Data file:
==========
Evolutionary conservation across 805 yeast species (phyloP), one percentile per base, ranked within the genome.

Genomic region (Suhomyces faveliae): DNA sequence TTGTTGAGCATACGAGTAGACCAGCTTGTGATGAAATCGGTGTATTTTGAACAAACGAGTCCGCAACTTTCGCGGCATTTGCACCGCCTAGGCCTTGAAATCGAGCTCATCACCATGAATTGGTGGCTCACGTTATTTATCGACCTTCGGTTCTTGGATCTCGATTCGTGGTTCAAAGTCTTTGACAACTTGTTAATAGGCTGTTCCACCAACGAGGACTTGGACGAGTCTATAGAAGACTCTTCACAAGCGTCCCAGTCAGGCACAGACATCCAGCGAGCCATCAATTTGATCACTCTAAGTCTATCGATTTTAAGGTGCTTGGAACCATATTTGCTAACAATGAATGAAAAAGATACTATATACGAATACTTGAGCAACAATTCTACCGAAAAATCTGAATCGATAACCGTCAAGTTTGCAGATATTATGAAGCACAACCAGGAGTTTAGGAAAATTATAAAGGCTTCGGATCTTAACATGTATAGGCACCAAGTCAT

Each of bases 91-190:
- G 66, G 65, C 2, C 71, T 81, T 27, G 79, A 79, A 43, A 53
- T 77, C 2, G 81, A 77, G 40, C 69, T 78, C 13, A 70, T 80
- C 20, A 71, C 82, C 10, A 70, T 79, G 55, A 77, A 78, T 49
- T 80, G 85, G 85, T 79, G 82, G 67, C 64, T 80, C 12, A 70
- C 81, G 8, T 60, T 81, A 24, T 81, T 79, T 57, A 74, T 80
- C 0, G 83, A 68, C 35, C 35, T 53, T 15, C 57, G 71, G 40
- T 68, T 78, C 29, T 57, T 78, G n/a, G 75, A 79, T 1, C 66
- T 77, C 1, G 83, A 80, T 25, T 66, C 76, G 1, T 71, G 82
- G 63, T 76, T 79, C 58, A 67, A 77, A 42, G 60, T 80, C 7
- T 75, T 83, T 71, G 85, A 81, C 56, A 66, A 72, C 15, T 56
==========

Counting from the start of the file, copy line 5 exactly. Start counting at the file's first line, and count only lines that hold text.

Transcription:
- T 77, C 2, G 81, A 77, G 40, C 69, T 78, C 13, A 70, T 80